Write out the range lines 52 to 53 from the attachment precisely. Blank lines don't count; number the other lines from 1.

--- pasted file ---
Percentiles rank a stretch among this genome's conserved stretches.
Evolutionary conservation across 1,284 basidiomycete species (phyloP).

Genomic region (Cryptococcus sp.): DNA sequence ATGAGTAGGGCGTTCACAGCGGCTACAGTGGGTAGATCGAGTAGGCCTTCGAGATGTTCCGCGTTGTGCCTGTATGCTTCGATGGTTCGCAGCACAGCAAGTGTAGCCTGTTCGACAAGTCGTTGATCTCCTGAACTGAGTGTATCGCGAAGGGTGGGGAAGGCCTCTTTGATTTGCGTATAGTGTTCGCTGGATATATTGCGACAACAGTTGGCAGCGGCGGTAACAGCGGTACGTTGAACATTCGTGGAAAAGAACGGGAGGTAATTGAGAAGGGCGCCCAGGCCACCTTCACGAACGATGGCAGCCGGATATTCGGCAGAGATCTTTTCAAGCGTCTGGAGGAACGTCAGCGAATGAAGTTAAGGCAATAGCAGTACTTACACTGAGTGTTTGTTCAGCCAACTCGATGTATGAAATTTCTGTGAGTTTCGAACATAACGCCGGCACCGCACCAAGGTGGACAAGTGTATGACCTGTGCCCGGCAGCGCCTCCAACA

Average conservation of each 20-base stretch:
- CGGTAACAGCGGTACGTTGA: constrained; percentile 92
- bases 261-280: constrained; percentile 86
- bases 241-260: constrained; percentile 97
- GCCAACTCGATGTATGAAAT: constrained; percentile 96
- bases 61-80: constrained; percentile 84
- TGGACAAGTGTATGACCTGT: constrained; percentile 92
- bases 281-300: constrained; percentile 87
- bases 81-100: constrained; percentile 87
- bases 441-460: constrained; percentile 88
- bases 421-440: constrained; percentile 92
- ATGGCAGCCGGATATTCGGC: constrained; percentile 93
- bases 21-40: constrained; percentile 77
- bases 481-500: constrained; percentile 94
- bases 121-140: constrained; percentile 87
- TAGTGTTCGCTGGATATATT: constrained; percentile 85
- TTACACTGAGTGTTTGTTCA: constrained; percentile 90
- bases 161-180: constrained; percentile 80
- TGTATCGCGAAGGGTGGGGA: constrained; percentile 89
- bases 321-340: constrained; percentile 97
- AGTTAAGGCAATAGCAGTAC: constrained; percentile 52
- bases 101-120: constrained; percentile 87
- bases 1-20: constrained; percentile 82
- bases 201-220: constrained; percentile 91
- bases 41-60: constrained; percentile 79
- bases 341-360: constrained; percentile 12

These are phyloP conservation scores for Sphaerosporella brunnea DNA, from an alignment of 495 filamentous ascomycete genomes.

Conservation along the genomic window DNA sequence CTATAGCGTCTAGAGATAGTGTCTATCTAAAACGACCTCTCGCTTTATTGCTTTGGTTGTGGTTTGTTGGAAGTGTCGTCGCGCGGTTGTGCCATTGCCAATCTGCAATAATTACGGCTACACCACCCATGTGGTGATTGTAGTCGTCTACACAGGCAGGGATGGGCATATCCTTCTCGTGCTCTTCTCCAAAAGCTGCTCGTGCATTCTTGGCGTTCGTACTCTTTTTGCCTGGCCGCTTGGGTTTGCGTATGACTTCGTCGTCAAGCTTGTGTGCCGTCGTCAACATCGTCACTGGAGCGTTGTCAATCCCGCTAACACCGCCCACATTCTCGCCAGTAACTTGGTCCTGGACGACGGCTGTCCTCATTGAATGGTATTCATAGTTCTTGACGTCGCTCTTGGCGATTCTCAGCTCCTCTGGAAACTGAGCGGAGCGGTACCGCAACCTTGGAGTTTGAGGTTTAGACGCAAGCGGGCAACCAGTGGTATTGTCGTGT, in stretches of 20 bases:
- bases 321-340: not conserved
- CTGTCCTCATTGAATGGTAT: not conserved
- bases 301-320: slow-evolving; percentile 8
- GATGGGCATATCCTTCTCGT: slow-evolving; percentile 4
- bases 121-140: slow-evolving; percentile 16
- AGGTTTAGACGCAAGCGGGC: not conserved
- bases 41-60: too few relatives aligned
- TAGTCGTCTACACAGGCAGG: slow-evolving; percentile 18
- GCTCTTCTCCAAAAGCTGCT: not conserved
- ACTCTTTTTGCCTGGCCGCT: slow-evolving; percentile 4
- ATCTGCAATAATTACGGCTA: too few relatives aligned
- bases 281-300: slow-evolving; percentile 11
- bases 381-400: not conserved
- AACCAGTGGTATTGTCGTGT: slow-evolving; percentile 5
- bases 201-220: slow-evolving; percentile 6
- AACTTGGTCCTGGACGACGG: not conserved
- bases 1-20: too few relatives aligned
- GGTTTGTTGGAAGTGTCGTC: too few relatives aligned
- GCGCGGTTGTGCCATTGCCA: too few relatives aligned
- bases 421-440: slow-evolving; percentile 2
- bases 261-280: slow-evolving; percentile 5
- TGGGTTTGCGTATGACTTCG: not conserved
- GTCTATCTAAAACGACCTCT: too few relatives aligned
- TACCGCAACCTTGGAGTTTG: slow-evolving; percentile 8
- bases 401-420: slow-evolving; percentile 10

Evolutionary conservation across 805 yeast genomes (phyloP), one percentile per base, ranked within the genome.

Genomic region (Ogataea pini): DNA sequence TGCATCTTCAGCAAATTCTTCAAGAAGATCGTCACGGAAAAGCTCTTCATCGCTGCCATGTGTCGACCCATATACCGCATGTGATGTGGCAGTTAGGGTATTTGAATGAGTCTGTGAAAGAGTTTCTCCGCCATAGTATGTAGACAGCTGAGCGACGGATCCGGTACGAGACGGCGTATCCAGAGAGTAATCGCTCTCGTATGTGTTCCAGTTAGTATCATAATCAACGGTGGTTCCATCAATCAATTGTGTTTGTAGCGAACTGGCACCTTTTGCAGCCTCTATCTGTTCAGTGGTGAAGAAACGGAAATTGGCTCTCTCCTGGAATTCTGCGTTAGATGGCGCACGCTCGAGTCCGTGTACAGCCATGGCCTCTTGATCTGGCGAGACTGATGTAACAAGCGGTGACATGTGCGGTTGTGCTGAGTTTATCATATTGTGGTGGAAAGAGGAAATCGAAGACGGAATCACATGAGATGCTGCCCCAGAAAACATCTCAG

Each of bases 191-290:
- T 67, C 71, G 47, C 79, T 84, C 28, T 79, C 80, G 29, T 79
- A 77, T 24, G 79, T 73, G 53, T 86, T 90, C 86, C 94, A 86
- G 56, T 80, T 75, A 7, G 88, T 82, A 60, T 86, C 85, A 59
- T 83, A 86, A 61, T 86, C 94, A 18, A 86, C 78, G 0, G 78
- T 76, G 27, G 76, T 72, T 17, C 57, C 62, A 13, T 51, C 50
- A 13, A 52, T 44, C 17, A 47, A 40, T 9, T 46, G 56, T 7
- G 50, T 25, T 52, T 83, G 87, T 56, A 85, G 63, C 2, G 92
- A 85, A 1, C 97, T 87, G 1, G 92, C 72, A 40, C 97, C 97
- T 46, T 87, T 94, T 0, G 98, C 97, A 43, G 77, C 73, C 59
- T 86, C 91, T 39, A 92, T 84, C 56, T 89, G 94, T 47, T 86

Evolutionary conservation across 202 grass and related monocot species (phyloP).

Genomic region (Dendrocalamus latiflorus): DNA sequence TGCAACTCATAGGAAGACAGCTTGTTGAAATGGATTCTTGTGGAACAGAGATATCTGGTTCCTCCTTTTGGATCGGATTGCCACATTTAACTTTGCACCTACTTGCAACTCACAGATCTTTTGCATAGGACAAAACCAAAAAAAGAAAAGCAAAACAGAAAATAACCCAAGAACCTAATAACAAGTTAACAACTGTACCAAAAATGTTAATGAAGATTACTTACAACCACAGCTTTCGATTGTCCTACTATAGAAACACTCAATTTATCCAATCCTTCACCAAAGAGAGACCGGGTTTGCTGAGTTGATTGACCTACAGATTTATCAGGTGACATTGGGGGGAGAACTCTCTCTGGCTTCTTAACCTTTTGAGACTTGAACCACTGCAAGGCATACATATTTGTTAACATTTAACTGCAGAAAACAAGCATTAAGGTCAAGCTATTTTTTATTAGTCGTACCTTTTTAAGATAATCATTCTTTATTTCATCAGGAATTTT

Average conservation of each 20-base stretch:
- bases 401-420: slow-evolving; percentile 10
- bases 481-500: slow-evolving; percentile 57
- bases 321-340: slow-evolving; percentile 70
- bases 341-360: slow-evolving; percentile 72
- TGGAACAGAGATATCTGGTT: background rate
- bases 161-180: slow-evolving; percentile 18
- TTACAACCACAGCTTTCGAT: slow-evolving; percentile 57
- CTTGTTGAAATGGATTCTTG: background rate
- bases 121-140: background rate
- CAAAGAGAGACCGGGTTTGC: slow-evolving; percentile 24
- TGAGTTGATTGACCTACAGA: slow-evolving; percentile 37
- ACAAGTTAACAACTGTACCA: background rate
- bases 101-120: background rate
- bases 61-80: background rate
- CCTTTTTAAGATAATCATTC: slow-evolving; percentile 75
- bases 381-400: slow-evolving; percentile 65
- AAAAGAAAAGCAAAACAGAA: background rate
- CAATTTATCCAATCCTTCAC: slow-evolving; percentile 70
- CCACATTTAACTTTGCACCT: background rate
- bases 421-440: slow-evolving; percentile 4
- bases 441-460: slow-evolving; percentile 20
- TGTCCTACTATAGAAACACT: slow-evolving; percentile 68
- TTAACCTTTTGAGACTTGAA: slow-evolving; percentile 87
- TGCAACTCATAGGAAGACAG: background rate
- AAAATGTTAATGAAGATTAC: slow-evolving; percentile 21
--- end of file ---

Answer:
- bases 261-280: slow-evolving; percentile 5
- TGGGTTTGCGTATGACTTCG: not conserved